"It's just like taking a 10-word sentence from a book and asking where it belongs," he said. "It finds the location of a specific sequence inside the species genome. The mutation is like a misplaced period in the middle of a sentence – it signals the reader to stop. In the case of the sorghum mutant, it halts the production of a functional protein."
The sequencing technique allowed Tuinstra and Dilkes to identify the single nucleotide within the sorghum genome of 790 million base pairs that slowed the release of cyanide in the mutant plant.
"This study is an example of how new methods in DNA sequencing can now be used to unlock the genetic mechanisms of sorghum performance," Tuinstra said.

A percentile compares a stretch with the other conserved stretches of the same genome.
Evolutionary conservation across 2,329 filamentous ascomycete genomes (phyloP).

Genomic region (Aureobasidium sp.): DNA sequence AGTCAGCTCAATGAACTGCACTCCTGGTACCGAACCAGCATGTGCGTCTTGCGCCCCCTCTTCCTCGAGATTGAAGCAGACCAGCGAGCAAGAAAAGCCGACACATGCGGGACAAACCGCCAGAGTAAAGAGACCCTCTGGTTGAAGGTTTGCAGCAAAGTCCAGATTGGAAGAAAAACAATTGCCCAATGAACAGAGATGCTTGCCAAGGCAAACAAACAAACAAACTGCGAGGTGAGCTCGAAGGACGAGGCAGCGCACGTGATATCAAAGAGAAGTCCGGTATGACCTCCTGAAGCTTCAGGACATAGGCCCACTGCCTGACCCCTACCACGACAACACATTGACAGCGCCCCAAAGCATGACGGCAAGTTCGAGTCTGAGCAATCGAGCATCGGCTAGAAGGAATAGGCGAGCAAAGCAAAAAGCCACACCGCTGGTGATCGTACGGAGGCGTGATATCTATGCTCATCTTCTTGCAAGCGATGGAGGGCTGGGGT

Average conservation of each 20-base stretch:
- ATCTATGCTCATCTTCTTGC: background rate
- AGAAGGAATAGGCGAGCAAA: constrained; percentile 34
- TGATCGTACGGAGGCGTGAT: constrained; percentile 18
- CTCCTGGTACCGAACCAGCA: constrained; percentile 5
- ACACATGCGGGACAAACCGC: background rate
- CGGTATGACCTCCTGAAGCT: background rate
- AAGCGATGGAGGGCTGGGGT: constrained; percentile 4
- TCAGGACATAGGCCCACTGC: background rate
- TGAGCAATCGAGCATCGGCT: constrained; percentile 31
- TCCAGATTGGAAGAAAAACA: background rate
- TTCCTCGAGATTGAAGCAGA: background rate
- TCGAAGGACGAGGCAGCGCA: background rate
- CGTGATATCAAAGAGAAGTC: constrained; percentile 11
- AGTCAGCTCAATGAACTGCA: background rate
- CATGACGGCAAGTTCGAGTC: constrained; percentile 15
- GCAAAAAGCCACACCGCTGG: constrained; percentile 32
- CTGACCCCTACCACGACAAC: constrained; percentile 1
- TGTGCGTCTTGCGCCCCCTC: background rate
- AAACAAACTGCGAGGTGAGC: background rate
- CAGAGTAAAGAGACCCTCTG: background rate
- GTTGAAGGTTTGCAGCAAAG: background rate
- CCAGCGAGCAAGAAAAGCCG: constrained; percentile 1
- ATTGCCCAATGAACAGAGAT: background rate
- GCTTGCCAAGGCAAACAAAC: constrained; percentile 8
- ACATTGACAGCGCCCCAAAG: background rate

After cloning the mutant, the researchers tested insect feeding preference by releasing fall army worms onto mutant and normal sorghum plants. Though both types of sorghum contained normal levels of dhurrin, the insects avoided the normal sorghum plants, settling and feeding on the leaves of the mutant sorghum instead. While the mutant contains the compounds necessary to generate cyanide, it cannot release cyanide quickly enough to ward off pests, Tuinstra said.
Next-generation sequencing is more often used in plant species with genomes much smaller than sorghum. The study clears the way to use advanced sequencing techniques to identify genes and gene functions in plants with large genomes, Dilkes said.
"We've demonstrated that these sequencing tools are robust enough to apply to organisms with complex genomes," he said. "If we can use them in sorghum, we can use them in other crops. In terms of identifying genes of interest in complex organisms, we're open for business."